Her legacy is visible everywhere, from the welcoming bilingual signs punctuating Burlington’s downtown area to the lives she has touched from around the world. On Tuesday, July 10, the Alliance Française lost one of its dearest friends, Madame Linda Pervier. We remember her today by not only her selfless dedication to the spread of French language and culture in our region, but by her carefree way of being in the world.
Born in Maine into a Franco-American family, she adopted French language and culture at an early age and found it an essential part of living in New England. She naturally took to volunteering at the AFLCR and drew others in to grow the organization as well. “If anything, I can really credit her for introducing me and prodding me into getting more involved with it,” said Richard Gliech, longtime member of the AFLCR.
In 2013, Pervier was named full-time executive director of the AFCLR after several years of acting as a volunteer administrator and being decorated by the French Ministry of Education with les Palmes académiques. Originally created by Napoléon, this award is given to those who have shown a tremendous commitment to the spread of French language and culture across the globe. She was an integral part in converting Burlington into the Franco-friendly region it is today, which invites French speakers from around the world to come to Burlington to eat, shop, play and ultimately feel at home.
Pervier was always credited by her peers in the local Francophone community as being an integral part of the AFLCR’s success story. “On the Board of the Alliance, I had the opportunity to really appreciate her unique mix of qualities that make great leaders: kind, steady, clear-minded, always one to offer solutions and alternatives that we can all agree on, and always ready to step in and take on additional tasks to keep things moving,” said Gliech. “All this fueled by her passion for everything French and topped with good humor and optimism.”
Her passion for all things French was a fire inside of her kindled by a contagious lightness of spirit. Her many triumphs included but were not limited to international diplomacy with France and Canada, creating a welcoming space for the Quebecois and other Francophones in Burlington, and showing the best that French language and culture has to offer to Francophiles in Vermont. “Linda undertook projects with great enthusiasm and committed herself to seeing them through,” said Dana vanderHeyden, with whom Pervier worked over the past several years. “It seems as if Linda always had the respect and admiration of everyone who came in contact with her, and she has certainly left an indelible mark on the AFLCR of today.”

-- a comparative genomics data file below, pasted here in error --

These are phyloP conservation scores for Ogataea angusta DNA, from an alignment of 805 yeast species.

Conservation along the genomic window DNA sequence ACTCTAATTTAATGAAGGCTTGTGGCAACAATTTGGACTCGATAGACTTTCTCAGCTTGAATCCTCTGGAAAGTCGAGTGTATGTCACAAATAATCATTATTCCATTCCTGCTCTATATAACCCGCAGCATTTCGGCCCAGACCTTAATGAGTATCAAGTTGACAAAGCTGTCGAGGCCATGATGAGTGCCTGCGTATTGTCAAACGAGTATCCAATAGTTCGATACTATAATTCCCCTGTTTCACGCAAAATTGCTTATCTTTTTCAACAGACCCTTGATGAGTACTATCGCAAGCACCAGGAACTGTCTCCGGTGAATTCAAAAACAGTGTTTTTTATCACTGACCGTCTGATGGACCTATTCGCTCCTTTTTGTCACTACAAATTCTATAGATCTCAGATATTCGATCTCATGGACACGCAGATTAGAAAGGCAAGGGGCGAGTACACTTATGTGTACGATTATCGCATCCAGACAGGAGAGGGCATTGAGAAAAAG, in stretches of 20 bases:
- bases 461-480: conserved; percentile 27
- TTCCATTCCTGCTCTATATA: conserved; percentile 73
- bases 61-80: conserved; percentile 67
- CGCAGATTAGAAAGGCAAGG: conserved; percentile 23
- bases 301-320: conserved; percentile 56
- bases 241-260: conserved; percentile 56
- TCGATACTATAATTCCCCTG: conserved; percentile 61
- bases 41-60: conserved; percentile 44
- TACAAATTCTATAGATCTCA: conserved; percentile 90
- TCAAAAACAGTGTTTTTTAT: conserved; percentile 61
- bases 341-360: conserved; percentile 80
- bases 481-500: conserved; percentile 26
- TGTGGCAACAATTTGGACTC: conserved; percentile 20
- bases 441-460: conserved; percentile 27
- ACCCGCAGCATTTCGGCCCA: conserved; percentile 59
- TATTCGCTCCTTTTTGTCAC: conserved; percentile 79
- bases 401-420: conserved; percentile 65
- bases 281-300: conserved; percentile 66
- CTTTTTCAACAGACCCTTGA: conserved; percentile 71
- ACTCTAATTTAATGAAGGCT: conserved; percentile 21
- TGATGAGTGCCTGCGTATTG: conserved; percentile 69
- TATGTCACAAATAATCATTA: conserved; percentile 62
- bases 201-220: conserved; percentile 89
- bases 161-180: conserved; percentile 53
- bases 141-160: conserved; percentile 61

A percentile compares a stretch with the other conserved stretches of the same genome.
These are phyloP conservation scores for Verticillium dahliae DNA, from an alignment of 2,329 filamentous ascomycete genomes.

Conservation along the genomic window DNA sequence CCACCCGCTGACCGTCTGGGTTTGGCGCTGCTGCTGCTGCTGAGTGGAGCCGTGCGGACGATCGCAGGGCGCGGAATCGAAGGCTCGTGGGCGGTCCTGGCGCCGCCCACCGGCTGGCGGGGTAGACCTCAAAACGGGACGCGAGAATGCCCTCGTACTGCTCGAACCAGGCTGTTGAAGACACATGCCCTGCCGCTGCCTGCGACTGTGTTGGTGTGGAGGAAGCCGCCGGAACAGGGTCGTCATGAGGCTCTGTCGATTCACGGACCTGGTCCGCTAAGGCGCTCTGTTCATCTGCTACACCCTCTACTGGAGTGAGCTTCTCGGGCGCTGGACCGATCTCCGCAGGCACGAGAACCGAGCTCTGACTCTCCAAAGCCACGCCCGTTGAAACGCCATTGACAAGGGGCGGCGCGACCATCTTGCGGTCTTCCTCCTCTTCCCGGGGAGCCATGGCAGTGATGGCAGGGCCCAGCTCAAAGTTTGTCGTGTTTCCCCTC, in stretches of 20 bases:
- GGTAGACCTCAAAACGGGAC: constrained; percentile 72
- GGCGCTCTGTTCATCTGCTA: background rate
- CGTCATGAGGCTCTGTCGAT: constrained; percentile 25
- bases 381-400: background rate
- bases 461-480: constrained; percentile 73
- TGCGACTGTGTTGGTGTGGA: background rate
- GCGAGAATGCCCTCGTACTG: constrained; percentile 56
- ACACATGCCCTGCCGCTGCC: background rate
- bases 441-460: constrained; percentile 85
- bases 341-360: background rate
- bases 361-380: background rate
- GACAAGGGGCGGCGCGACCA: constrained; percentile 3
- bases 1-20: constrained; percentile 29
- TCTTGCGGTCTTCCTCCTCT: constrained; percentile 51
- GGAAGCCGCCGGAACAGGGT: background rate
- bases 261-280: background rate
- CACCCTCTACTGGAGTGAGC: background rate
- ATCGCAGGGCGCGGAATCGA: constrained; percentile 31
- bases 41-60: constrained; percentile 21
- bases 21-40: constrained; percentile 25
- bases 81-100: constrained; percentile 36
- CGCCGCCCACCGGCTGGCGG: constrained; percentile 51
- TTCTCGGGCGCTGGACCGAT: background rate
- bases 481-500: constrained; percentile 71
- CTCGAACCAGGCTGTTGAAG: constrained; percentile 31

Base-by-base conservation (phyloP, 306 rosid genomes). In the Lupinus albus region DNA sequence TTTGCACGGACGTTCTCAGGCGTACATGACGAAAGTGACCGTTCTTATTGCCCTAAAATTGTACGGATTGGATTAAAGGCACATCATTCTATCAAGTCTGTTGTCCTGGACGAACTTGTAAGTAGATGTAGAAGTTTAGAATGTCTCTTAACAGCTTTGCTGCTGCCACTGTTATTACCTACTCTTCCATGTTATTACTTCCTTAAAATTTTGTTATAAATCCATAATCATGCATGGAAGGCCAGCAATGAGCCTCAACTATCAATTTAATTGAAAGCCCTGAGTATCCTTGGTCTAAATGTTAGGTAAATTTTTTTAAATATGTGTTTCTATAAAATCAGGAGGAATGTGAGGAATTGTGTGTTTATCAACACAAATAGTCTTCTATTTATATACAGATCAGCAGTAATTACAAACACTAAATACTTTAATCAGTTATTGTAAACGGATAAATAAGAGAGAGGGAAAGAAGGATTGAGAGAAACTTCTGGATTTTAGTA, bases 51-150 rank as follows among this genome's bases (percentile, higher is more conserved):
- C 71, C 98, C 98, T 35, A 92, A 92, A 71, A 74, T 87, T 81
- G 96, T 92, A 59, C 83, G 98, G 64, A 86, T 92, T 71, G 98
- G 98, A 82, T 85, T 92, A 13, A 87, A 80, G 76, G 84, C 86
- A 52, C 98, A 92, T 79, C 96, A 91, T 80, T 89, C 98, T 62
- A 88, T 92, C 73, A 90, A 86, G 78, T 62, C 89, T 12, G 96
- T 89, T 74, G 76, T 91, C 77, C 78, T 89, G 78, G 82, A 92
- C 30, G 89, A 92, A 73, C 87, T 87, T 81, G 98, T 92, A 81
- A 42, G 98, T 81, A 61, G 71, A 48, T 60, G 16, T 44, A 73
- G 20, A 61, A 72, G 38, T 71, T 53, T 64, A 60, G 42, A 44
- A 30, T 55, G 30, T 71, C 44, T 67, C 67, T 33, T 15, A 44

Among the many projects that Pervier spearheaded was the Crème de la crème cultural event in 2012. Held at Burlington’s waterfront theater, the event celebrated a cultural mélange between France and Vermont, topped off with locally-made French-style cheeses. Pervier’s longtime friend and colleague at the AFLCR, Lise Veronneau, remembers Pervier for her particular attention to “the little things” at the Crème de la crème. “She was the consummate hostess,” said Veronneau. “She valued my Burlington connections and I helped her to navigate the rules. We did everything right so that the event could have that ‘French feeling,’ and I mean everything – right down to the wine glasses.”
Pervier is remembered by Veronneau as someone with whom she could share a meal, an idea or a piece of her heart. “We have a good time together, sharing a laugh along the way like the trips to the Boston Consulate in her Volkswagen bug, said Veronneau. “Going to a Bastille Day celebration, we had a few adventures. We enjoyed brainstorming sessions and planning for the future of Alliance Francaise. We talked about our personal lives as well and how important family is. The ability to be open and the trust that we had in each other is precious. It enabled us to communicate well. We knew what the other wanted and we would get it done.”
Close friends of Pervier will tell you that she was someone who appreciated the magic in the details. She loved to celebrate French culture, was constantly singing, and always surrounded herself with works of art. She cultivated a life for herself that was teeming with beauty and joie de vivre. She will be remembered for the pieces of herself she gave to not only the AFLCR, but to those around her wherever she went. We will always carry her with us.
Adieu, Madame Pervier.
A memorial service will be held at 2 p.m. on July 28 at the Unitarian Universalist Church at the top of Church St. in Burlington, VT.
Written by Emily Engott